Posts from Politics

VC Pitches In A Year Or Two

Entrepreneur: I plan to launch a better streaming music service. It leverages the data on what you and your friends currently listen to, combines that with the schedule of new music launches and acts that are touring in your city in the coming months and creates playlists of music that you should be listening to in order to find new acts to listen to and go see live.

VC: Well since Spotify, Beats, and Apple have paid all the telcos so that their services are free on the mobile networks, we are concerned that new music services like yours will have a hard time getting new users to use them because the data plan is so expensive. We like you and the idea very much, but we are going to have to pass.

Entrepreneur: I plan to launch a service that curates the funniest videos from all across the internet and packages them up in a 30 minute daily video show that people will watch on their phones as they are commuting to work on the subway. It’s called SubHumor.

VC: Well since YouTube, Hulu, and Netflix have paid all the telcos so that their services are free via a sponsored data plan, I am worried that it will hard to get users to watch any videos on their phones that aren’t being served by YouTube, Hulu, or Netflix. We like you and your idea very much, but we are going to have to pass.

Entrepreneur: I plan to launch a photo sharing service where the faster your friends like the photos, the faster they disappear. It’s gamified social snapchat.

VC: Well since Facebook, Instagram, Twitter, and Snapchat have paid the telcos so the photos that are served up in their apps don’t use up any of the data plan, I worry that users won’t want to use any other photo sharing services since they will have to pay high data costs to use them. We love your idea and would have funded it right here in the meeting back in the good old days of the open internet, but we can’t do that anymore. We are passing.

This is Internet 3.0. With yesterday’s court ruling saying that the FCC can not implement the net neutrality rules they adopted a while back, this nightmare is a likely reality. Telcos will pick their preferred partners, subsidize the data costs for those apps, and make it much harder for new entrants to compete with the incumbents.

Video of the Week: Bruce Schneier and Eben Moglen

By any measure, 2013 will go down as the year we all saw the dark side of the Internet revolution, courtesy of Edward Snowden. So I think it’s fitting to showcase Eben Moglen’s conversation with Bruce Schneier as the final video of the week of 2013. This is long (90mins) but worth watching. Eben and Bruce are two of the leading intellectuals on the important subjects of trust, identity, privacy, and the Internet.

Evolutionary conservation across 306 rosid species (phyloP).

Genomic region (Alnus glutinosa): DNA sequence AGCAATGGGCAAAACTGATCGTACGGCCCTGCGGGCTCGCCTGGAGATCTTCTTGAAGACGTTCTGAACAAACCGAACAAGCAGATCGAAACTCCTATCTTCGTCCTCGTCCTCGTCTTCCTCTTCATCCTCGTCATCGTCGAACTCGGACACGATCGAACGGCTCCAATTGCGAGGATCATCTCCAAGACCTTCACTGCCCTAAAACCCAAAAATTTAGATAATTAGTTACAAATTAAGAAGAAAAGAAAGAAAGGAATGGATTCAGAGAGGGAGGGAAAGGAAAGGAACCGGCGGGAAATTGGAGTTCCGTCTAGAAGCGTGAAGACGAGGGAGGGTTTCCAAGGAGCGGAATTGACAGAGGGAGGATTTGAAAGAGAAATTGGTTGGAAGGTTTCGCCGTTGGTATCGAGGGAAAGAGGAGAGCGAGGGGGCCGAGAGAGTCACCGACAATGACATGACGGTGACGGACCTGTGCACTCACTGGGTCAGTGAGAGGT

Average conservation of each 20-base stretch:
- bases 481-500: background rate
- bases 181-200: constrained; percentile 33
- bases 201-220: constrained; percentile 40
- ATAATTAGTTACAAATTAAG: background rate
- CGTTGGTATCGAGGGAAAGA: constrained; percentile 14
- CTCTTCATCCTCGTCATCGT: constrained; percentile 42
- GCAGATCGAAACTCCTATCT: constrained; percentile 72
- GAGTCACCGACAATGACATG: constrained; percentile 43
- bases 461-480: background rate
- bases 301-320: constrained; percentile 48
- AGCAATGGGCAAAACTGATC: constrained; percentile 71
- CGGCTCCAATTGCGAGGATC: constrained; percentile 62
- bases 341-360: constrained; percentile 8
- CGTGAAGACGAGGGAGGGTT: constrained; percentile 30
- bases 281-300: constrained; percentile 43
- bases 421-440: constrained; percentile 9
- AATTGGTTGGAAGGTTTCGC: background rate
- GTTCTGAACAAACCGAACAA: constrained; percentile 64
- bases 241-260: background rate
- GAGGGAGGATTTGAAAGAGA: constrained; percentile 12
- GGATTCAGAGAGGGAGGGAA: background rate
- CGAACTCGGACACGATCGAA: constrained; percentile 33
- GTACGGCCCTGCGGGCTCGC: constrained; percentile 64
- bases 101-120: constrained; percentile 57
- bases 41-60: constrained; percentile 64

Guest Post: Nick Grossman – Winning on Trust

This is a post Nick did around his User First keynote. It's great and I wanted to feature it to the AVC community today. The comments thread at the end is also running on Nick's blog and at usv.com so you will see commingled comments from all three places.

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"It is trust, more than money, that makes the world go round."
— Joseph Stiglitz, In No One We Trust

The week before last, I visited Yahoo! to give the keynote talk at their User First conference, which brought together big companies (Google, Facebook, etc), startups (big ones like USV portfolio company CloudFlare and lots of way smaller ones), academics, and digital rights advocates (such as Rebecca MacKinnon, whose recent book Consent of the Networked is an important read) to talk about the relevance of human/digital rights issues to the management of web applications.

I was there to speak to the investor perspective — why and how we think about the idea of “user first” as we make and manage investments in this space.

First, I want to point out a few things that might not be obvious to folks who aren’t regulars in conversations about digital rights, or human rights in the context of information & communication services.  First, there has been substantial work done (at the UN, among other places) to establish a set of norms at the intersection of business and human rights.  Here is the UN’s guiding document on the subject. Second, in terms of digital rights, the majority of the conversation is about two issues: freedom of expression/censorship and privacy/surveillance.  And third, it’s important to note that the conversation about digital rights isn’t just about the state ensuring that platforms respect user rights, but it’s equally about the platforms ensuring that the state does.